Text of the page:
Ryan Richmond is an eccentric teenager living with his mother, father, sister and brother in the Holiday Inn they own in Sunnyvale, Arizona, the prune capital of the world. Is it any wonder that he wants to go to Saudi Arabaia for college and leave Sunnyvale far, far behind? He spends his days at school with his sex-obsessed best friend Dan Forrester and lusts after Lisa Winston, the sexy lounge singer who his parents have hired to perform at the Holiday Inn. Stuck without a date for his brother's wedding to a senator's daughter, Ryan goes to a computer dating service, which asks him such questions as "Can you breathe foreign substances?" Soon, Ryan is told that he may be an alien stuck on Earth along with thousands of others. Soon, Charles and Edna Pinsky show up and tell him that he may an alien prince meant to lead his brethren home. And that's when things get out of control...Written by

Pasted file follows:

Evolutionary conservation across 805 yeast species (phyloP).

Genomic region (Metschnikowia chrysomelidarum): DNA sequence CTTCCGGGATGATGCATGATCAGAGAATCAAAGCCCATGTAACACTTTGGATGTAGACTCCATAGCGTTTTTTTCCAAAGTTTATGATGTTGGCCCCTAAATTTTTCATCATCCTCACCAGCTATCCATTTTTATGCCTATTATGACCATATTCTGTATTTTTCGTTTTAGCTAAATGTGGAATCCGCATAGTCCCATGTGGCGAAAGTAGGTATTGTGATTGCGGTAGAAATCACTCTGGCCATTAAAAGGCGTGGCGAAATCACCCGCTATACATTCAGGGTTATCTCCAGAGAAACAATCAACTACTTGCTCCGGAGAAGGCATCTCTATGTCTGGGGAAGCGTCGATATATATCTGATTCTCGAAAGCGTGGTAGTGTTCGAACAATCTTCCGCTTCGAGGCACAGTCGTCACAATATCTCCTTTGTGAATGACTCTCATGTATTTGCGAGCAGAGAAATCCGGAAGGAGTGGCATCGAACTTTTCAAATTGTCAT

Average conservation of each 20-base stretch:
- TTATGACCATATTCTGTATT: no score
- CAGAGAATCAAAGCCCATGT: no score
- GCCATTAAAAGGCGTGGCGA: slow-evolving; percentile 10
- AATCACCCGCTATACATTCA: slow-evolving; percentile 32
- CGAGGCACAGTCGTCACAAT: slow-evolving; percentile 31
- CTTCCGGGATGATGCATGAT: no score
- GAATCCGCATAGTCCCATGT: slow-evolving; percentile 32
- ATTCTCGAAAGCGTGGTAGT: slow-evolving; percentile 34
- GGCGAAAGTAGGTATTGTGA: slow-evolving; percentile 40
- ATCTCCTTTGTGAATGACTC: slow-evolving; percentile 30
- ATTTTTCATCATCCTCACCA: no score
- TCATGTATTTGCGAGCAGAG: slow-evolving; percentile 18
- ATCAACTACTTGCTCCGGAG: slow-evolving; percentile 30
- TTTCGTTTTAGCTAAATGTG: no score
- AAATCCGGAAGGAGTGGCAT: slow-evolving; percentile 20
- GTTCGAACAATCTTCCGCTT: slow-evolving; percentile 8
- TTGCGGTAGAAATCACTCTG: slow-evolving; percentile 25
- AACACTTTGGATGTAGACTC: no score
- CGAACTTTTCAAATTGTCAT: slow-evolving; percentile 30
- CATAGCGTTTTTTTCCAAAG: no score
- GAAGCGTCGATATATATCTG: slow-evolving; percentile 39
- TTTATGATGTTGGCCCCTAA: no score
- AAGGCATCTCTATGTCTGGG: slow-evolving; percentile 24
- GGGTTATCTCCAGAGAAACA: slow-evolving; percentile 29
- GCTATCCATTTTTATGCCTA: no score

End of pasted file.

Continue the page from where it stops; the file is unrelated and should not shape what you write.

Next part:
Nice to see 47 other people have heard of this film. Maybe in another universe (or planet, ala the film), it would've been more well-received. I only know of it from The Movie Channel airing it frequently around 1989-90. Since then I've yet to lay eyes on it again. Most will be unimpressed or bored, but if you like a lot of quirk to your films, you may be surprised. From rotating, airborn restaurants, gawky teens, a bird in a beehive hair-do, a so-horrible-he's funny lounge singer, and an Arabian college recruiter, this gets points for oddballness. Strouse is perfect as the kid who doesn't quite fit in, having an extra vertebrae and been struck by lightning several times. Plus a habit of over-analyzing his life, to the point of being ridiculed by his own family. Adler is good as his by-the-numbers, sunglass-clad 80s buddy, and Thompson adds some trashy sex appeal with her temptress. And I'll admit, another reason I liked it, was the lead character had the same name as me. To find a "Ryan" in any film is a rarity, but also one where the hero is such an outcast, was fun. The ending gets a bit outlandish and doesn't really resolve anything, but it seemed to the filmmakers point anyway. I mean, what else can you make of a story about a geeky 17-year-old who may be the half-human, half-extraterrestrial leader of a clan of weirdos from the planet B-52? Exactly.
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